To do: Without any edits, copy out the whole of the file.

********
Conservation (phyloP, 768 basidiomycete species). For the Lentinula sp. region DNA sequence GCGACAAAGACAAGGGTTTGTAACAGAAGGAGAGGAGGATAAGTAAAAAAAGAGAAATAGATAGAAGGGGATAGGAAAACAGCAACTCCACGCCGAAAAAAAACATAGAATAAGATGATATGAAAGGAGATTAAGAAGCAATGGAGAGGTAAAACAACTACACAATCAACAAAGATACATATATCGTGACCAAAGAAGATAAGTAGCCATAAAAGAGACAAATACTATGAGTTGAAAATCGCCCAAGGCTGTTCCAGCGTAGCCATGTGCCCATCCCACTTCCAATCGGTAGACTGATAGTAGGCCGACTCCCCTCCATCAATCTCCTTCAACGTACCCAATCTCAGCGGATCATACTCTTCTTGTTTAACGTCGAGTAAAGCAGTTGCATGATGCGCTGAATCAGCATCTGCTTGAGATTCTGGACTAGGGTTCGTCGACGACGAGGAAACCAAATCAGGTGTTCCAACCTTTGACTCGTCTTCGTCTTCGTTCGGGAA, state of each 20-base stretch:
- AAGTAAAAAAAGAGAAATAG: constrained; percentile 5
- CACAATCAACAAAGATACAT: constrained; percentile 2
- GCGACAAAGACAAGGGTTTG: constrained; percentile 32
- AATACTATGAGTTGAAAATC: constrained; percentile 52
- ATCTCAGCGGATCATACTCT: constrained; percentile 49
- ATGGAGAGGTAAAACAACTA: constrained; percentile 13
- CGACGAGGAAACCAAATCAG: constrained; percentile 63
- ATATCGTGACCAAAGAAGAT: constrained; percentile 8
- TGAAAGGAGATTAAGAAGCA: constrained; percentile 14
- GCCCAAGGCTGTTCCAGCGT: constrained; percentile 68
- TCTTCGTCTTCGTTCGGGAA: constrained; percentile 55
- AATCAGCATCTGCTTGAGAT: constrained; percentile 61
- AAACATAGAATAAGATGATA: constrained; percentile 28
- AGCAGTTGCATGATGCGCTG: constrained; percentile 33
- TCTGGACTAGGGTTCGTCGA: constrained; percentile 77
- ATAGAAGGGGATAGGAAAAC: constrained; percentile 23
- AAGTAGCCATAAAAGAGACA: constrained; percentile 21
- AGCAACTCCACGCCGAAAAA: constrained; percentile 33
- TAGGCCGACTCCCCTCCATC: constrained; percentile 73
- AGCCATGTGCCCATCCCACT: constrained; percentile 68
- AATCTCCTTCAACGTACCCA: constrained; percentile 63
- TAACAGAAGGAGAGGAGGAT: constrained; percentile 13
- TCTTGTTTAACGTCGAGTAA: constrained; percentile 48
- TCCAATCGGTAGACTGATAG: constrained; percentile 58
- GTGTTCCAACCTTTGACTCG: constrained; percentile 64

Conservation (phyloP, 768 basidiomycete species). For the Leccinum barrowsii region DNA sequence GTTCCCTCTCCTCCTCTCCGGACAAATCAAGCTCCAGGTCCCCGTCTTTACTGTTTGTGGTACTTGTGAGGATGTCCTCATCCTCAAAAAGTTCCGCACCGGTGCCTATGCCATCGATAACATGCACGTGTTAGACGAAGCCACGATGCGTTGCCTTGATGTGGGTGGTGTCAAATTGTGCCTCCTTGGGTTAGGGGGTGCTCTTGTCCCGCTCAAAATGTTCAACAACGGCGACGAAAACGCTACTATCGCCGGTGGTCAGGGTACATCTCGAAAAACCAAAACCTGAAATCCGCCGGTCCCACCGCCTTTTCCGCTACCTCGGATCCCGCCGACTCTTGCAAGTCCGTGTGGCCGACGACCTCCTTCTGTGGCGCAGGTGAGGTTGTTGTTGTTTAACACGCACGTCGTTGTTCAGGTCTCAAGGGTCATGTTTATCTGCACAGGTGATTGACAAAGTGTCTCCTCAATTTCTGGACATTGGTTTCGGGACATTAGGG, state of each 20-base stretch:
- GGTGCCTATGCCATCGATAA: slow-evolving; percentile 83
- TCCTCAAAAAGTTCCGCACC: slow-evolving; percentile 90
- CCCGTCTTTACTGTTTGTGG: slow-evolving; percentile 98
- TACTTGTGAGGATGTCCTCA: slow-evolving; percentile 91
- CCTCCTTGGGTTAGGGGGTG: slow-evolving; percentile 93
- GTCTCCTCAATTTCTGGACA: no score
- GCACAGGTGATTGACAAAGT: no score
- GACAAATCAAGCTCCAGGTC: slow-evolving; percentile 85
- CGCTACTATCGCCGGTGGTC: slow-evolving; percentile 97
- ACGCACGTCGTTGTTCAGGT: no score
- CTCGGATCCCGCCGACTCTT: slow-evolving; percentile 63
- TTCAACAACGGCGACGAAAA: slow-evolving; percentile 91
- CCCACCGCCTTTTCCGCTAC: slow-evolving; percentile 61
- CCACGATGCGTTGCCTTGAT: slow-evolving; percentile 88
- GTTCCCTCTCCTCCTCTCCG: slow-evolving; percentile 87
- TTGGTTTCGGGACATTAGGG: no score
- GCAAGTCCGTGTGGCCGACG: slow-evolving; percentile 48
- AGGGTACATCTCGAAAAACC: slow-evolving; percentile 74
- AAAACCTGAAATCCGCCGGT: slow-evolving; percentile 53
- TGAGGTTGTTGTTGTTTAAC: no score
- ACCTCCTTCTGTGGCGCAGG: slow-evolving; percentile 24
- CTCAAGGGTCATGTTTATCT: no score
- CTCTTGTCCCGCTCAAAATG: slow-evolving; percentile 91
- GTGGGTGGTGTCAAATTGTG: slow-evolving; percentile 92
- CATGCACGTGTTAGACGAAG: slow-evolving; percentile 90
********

Conservation (phyloP, 768 basidiomycete species). For the Lentinula sp. region DNA sequence GCGACAAAGACAAGGGTTTGTAACAGAAGGAGAGGAGGATAAGTAAAAAAAGAGAAATAGATAGAAGGGGATAGGAAAACAGCAACTCCACGCCGAAAAAAAACATAGAATAAGATGATATGAAAGGAGATTAAGAAGCAATGGAGAGGTAAAACAACTACACAATCAACAAAGATACATATATCGTGACCAAAGAAGATAAGTAGCCATAAAAGAGACAAATACTATGAGTTGAAAATCGCCCAAGGCTGTTCCAGCGTAGCCATGTGCCCATCCCACTTCCAATCGGTAGACTGATAGTAGGCCGACTCCCCTCCATCAATCTCCTTCAACGTACCCAATCTCAGCGGATCATACTCTTCTTGTTTAACGTCGAGTAAAGCAGTTGCATGATGCGCTGAATCAGCATCTGCTTGAGATTCTGGACTAGGGTTCGTCGACGACGAGGAAACCAAATCAGGTGTTCCAACCTTTGACTCGTCTTCGTCTTCGTTCGGGAA, state of each 20-base stretch:
- AAGTAAAAAAAGAGAAATAG: constrained; percentile 5
- CACAATCAACAAAGATACAT: constrained; percentile 2
- GCGACAAAGACAAGGGTTTG: constrained; percentile 32
- AATACTATGAGTTGAAAATC: constrained; percentile 52
- ATCTCAGCGGATCATACTCT: constrained; percentile 49
- ATGGAGAGGTAAAACAACTA: constrained; percentile 13
- CGACGAGGAAACCAAATCAG: constrained; percentile 63
- ATATCGTGACCAAAGAAGAT: constrained; percentile 8
- TGAAAGGAGATTAAGAAGCA: constrained; percentile 14
- GCCCAAGGCTGTTCCAGCGT: constrained; percentile 68
- TCTTCGTCTTCGTTCGGGAA: constrained; percentile 55
- AATCAGCATCTGCTTGAGAT: constrained; percentile 61
- AAACATAGAATAAGATGATA: constrained; percentile 28
- AGCAGTTGCATGATGCGCTG: constrained; percentile 33
- TCTGGACTAGGGTTCGTCGA: constrained; percentile 77
- ATAGAAGGGGATAGGAAAAC: constrained; percentile 23
- AAGTAGCCATAAAAGAGACA: constrained; percentile 21
- AGCAACTCCACGCCGAAAAA: constrained; percentile 33
- TAGGCCGACTCCCCTCCATC: constrained; percentile 73
- AGCCATGTGCCCATCCCACT: constrained; percentile 68
- AATCTCCTTCAACGTACCCA: constrained; percentile 63
- TAACAGAAGGAGAGGAGGAT: constrained; percentile 13
- TCTTGTTTAACGTCGAGTAA: constrained; percentile 48
- TCCAATCGGTAGACTGATAG: constrained; percentile 58
- GTGTTCCAACCTTTGACTCG: constrained; percentile 64

Conservation (phyloP, 768 basidiomycete species). For the Leccinum barrowsii region DNA sequence GTTCCCTCTCCTCCTCTCCGGACAAATCAAGCTCCAGGTCCCCGTCTTTACTGTTTGTGGTACTTGTGAGGATGTCCTCATCCTCAAAAAGTTCCGCACCGGTGCCTATGCCATCGATAACATGCACGTGTTAGACGAAGCCACGATGCGTTGCCTTGATGTGGGTGGTGTCAAATTGTGCCTCCTTGGGTTAGGGGGTGCTCTTGTCCCGCTCAAAATGTTCAACAACGGCGACGAAAACGCTACTATCGCCGGTGGTCAGGGTACATCTCGAAAAACCAAAACCTGAAATCCGCCGGTCCCACCGCCTTTTCCGCTACCTCGGATCCCGCCGACTCTTGCAAGTCCGTGTGGCCGACGACCTCCTTCTGTGGCGCAGGTGAGGTTGTTGTTGTTTAACACGCACGTCGTTGTTCAGGTCTCAAGGGTCATGTTTATCTGCACAGGTGATTGACAAAGTGTCTCCTCAATTTCTGGACATTGGTTTCGGGACATTAGGG, state of each 20-base stretch:
- GGTGCCTATGCCATCGATAA: slow-evolving; percentile 83
- TCCTCAAAAAGTTCCGCACC: slow-evolving; percentile 90
- CCCGTCTTTACTGTTTGTGG: slow-evolving; percentile 98
- TACTTGTGAGGATGTCCTCA: slow-evolving; percentile 91
- CCTCCTTGGGTTAGGGGGTG: slow-evolving; percentile 93
- GTCTCCTCAATTTCTGGACA: no score
- GCACAGGTGATTGACAAAGT: no score
- GACAAATCAAGCTCCAGGTC: slow-evolving; percentile 85
- CGCTACTATCGCCGGTGGTC: slow-evolving; percentile 97
- ACGCACGTCGTTGTTCAGGT: no score
- CTCGGATCCCGCCGACTCTT: slow-evolving; percentile 63
- TTCAACAACGGCGACGAAAA: slow-evolving; percentile 91
- CCCACCGCCTTTTCCGCTAC: slow-evolving; percentile 61
- CCACGATGCGTTGCCTTGAT: slow-evolving; percentile 88
- GTTCCCTCTCCTCCTCTCCG: slow-evolving; percentile 87
- TTGGTTTCGGGACATTAGGG: no score
- GCAAGTCCGTGTGGCCGACG: slow-evolving; percentile 48
- AGGGTACATCTCGAAAAACC: slow-evolving; percentile 74
- AAAACCTGAAATCCGCCGGT: slow-evolving; percentile 53
- TGAGGTTGTTGTTGTTTAAC: no score
- ACCTCCTTCTGTGGCGCAGG: slow-evolving; percentile 24
- CTCAAGGGTCATGTTTATCT: no score
- CTCTTGTCCCGCTCAAAATG: slow-evolving; percentile 91
- GTGGGTGGTGTCAAATTGTG: slow-evolving; percentile 92
- CATGCACGTGTTAGACGAAG: slow-evolving; percentile 90